Rep. Hultgren talks Trump, tariffs and the upcoming election

Incumbent has represented 14th Congressional District since 2011

U.S. Rep. Randy Hultgren, R-Plano, voiced his thoughts on taxes, President Donald Trump’s “2 a.m. tweets” and the key differences between himself and opponent Lauren Underwood on Wednesday.

Hultgren has been representing the 14th Congressional District – which covers parts of DeKalb, McHenry, Kendall, Lake, DuPage and Will counties – since 2011. He will face Democratic candidate Underwood in November’s general election.

Hultgren’s campaign has raised more than $1.4 million since January, and Underwood isn’t far behind, with receipts totaling $1.1 million since April 2017, according to data from the Federal Election Commission.

Hultgren said he could see the race coming to a close finish, and he said a main difference between himself and Underwood – a Naperville nurse – is their views on the role of government.

Overreach into things such as health care and overregulation for small businesses and manufacturers could cause more harm than good, Hultgren said.

“The government does have a role to go after bad actors – people that are trying to harm the economy or environment, or other things like that,” he said. “But when you have micromanagement coming from Washington to the 14th District, it isn’t good. I want individuals to have more opportunity to make choices that are good for their family and future.”

On Trump, Hultgren praised lowered unemployment rates and a boosted economy, but said he disagreed with the president’s tone, habit of issuing personal attacks and the “significant” reduction of refugee programs that started during former President Barack Obama’s term.

“The screening process that someone has to go through has made it almost impossible to come to America as a refugee,” he said. “We have got to simplify this process. ... I want to make sure we are safe and identify someone who is coming here to do harm, but I think we can do that in a reasonable way that doesn’t require 300 background checks.”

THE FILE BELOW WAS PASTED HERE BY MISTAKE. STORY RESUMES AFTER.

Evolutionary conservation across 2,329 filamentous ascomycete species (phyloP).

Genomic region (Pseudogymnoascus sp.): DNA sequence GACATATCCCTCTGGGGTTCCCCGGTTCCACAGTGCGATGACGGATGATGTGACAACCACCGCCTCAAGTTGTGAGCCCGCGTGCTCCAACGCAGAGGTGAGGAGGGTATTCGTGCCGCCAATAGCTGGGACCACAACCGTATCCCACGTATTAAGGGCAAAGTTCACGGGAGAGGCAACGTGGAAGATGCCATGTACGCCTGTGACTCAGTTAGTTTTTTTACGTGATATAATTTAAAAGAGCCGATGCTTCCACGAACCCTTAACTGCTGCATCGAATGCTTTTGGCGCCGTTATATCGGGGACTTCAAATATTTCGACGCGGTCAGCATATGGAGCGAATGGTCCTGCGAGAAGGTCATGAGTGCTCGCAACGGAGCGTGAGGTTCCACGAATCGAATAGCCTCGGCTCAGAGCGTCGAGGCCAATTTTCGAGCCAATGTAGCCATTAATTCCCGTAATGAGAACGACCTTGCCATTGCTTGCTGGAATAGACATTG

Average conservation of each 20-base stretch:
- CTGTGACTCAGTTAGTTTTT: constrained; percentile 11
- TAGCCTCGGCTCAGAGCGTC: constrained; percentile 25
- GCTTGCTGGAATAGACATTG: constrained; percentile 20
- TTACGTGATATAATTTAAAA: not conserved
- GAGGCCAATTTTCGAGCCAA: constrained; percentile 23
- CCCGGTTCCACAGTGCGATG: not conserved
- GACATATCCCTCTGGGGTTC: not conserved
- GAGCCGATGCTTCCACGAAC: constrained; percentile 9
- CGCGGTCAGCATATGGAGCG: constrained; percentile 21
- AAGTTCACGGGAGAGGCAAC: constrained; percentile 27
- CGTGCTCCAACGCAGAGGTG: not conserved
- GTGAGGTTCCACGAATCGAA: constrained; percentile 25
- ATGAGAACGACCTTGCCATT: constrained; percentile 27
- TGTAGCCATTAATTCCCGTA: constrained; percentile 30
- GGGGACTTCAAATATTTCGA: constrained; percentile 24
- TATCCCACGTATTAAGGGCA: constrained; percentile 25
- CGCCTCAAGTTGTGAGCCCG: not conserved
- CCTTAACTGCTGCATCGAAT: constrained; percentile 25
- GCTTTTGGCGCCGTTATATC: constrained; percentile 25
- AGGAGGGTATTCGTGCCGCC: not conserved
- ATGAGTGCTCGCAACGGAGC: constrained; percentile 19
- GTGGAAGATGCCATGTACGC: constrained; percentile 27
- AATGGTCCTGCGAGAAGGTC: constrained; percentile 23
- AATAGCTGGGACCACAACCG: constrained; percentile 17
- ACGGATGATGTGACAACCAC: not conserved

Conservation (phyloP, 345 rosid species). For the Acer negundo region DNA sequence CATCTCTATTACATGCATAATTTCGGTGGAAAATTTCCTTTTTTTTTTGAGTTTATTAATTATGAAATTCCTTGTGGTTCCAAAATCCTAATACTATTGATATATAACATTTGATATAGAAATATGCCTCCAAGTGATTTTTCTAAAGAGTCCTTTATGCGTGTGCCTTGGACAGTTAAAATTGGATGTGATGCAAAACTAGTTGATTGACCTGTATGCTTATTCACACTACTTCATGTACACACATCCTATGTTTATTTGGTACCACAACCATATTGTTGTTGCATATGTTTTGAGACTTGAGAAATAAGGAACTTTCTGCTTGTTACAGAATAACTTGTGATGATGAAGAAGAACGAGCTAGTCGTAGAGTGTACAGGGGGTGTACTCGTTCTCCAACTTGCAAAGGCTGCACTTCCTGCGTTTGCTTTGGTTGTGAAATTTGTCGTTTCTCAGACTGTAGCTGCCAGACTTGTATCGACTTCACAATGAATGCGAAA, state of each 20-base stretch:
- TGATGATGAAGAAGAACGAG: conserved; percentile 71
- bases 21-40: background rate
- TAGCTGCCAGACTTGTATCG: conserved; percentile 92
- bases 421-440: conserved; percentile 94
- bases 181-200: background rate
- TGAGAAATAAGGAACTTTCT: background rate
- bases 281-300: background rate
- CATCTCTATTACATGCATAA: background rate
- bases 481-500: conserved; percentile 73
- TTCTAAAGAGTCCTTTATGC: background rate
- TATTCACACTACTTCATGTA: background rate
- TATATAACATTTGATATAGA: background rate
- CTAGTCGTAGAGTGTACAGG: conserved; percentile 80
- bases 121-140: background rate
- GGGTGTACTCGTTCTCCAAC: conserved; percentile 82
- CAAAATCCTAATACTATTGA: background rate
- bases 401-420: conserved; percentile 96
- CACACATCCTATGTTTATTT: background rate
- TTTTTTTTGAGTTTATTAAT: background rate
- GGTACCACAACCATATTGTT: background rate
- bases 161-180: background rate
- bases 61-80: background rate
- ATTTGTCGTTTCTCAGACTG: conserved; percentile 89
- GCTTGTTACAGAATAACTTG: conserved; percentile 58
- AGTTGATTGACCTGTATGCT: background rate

He said any lasting changes or reform would require cooperation between parties.

“There is no president that I have served under or been represented by that I have agreed with 100 percent of the time,” he said. “But my hope is we can change some of the tone, and I am doing what I can in Congress to reach out, build friendships, build relationships and recognize that long-lasting solutions are going to require bipartisan work.”

Hultgren also spoke about the benefit that the controversial Tax Cuts and Jobs Act would have on District 14. He said he would like to continue to ensure municipalities could access municipal bonds and reintroduce advanced refunding.

“There are a few things we can do to make it better, but it has had a big impact,” he said.

The state and local tax deduction cap put into effect by the bill has sparked ire from some taxpayers, but Hultgren said 9 out of 10 District 14 residents would see a benefit from the bill.

“We had a high number of people who itemized, and that is going to go significantly down because of the doubling of the standard deduction. That is a huge deal,” Hultgren said.

He said the business economy also will benefit from the bill.

“Individuals and companies are seeing great savings,” Hultgren said. “This is a huge benefit for us to keep companies in America.”